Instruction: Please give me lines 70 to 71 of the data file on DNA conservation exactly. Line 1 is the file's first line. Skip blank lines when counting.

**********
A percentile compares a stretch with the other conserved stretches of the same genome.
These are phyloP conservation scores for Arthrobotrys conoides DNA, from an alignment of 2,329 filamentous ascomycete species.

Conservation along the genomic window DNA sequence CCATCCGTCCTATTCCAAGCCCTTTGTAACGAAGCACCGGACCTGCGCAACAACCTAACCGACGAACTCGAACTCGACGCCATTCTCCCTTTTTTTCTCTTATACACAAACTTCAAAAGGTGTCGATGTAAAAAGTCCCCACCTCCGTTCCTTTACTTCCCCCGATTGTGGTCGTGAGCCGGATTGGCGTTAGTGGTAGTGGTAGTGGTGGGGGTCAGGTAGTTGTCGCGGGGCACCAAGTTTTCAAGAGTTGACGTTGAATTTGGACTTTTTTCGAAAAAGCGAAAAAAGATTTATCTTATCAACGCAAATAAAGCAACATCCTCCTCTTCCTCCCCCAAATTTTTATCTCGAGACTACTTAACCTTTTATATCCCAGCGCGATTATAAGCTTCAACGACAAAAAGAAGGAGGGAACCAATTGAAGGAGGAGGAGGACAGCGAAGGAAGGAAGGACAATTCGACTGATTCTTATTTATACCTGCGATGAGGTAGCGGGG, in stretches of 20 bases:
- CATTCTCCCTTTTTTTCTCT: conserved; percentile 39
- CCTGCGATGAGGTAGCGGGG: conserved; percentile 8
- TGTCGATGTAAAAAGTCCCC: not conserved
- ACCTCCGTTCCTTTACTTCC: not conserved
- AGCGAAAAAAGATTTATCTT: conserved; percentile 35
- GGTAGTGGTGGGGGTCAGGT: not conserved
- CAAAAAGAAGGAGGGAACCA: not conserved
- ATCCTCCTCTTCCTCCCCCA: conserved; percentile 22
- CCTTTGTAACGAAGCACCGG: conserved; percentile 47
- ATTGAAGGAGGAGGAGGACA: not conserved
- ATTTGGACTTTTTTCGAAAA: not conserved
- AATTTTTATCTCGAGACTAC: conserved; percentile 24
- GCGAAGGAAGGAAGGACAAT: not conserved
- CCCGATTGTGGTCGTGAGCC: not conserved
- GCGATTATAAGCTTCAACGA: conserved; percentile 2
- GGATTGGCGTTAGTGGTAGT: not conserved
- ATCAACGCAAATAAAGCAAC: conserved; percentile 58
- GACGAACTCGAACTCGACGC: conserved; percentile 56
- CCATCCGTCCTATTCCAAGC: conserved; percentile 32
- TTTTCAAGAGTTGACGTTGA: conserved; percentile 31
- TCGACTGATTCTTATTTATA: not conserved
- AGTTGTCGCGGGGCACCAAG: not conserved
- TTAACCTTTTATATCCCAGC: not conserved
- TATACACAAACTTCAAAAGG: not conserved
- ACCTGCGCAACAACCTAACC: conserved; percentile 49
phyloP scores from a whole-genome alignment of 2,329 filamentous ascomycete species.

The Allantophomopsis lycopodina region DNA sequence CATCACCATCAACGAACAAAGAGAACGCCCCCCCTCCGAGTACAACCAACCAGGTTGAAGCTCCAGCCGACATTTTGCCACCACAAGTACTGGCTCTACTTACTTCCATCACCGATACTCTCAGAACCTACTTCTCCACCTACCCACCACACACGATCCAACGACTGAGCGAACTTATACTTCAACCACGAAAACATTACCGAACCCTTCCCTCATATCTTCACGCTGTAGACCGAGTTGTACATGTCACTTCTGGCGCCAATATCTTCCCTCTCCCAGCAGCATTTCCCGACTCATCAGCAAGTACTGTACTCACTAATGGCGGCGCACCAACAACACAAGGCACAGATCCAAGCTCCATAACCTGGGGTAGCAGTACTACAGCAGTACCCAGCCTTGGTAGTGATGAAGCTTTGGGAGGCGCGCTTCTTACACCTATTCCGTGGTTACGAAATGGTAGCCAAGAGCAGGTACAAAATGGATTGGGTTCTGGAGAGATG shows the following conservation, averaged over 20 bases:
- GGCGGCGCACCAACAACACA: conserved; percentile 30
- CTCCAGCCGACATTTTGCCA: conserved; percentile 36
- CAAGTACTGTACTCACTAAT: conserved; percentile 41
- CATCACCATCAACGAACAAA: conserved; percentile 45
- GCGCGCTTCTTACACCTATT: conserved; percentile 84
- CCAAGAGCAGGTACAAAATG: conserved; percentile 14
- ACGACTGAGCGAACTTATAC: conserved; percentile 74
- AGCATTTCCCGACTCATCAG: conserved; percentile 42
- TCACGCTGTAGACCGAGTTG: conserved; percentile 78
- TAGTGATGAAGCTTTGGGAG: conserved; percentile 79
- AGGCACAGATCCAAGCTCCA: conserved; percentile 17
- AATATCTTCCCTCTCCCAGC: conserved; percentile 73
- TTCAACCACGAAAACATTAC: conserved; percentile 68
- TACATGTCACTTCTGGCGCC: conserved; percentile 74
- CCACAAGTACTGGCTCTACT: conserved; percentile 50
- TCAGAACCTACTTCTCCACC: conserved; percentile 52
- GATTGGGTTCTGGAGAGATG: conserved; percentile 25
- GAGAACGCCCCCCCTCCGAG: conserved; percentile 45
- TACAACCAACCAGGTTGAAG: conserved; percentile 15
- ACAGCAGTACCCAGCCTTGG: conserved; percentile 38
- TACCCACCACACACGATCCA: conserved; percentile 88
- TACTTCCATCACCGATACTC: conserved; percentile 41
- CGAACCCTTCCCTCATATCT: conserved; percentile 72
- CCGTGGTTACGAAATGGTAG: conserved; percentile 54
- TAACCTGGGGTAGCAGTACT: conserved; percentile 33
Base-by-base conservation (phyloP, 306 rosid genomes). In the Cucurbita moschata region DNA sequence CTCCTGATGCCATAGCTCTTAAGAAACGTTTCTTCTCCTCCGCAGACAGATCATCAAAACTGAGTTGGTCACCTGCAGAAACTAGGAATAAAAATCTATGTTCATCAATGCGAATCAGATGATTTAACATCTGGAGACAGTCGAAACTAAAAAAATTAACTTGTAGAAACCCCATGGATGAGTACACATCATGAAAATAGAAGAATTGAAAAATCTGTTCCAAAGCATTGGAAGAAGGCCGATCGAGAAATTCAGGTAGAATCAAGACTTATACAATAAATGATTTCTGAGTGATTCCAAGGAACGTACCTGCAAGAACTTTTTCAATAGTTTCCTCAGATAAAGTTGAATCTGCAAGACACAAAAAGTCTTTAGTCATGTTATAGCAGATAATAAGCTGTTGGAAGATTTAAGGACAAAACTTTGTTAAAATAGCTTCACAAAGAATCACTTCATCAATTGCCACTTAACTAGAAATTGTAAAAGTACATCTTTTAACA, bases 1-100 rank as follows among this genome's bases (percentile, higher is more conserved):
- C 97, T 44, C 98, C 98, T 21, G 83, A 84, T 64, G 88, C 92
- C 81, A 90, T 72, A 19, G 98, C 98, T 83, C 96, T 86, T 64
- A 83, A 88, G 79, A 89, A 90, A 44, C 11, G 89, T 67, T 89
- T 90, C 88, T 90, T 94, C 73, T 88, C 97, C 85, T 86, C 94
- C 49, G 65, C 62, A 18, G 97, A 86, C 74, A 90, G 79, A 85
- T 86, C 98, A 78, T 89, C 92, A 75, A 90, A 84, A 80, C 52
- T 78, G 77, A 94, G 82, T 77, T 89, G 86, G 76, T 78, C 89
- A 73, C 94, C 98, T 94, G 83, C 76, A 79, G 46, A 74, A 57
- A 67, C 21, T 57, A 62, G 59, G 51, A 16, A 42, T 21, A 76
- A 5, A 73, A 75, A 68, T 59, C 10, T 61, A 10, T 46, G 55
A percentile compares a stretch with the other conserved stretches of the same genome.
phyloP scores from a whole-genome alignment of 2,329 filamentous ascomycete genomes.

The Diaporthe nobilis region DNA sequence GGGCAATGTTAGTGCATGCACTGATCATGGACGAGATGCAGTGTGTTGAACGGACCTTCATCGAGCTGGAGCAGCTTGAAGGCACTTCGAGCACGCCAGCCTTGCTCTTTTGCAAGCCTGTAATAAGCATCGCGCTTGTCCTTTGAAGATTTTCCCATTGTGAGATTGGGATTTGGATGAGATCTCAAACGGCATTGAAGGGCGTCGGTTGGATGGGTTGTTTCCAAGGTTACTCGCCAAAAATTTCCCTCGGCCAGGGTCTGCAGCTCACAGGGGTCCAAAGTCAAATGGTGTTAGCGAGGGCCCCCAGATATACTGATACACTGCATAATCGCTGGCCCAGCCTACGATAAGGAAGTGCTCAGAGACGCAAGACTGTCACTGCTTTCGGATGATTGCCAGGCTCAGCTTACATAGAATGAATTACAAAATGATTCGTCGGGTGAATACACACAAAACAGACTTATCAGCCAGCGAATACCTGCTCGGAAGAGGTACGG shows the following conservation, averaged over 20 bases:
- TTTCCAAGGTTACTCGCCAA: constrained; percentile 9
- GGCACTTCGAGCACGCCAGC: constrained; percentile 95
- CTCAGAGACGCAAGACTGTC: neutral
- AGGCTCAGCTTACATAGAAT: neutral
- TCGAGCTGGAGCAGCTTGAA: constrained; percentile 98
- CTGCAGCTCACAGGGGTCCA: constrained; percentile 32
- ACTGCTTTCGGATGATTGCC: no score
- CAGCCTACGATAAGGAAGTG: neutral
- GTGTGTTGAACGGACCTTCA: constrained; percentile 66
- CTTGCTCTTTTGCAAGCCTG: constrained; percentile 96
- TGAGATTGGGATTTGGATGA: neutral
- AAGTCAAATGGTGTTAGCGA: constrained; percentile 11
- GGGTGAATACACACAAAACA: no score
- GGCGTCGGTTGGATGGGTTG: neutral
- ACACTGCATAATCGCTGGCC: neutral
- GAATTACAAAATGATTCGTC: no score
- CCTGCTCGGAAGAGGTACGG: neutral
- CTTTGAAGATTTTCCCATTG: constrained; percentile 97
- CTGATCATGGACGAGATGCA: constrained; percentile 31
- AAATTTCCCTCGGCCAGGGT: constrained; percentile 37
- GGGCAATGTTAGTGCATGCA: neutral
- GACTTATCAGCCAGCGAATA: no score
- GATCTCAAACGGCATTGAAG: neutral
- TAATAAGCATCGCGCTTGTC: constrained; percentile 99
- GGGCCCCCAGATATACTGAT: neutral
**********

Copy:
- TTTCCAAGGTTACTCGCCAA: constrained; percentile 9
- GGCACTTCGAGCACGCCAGC: constrained; percentile 95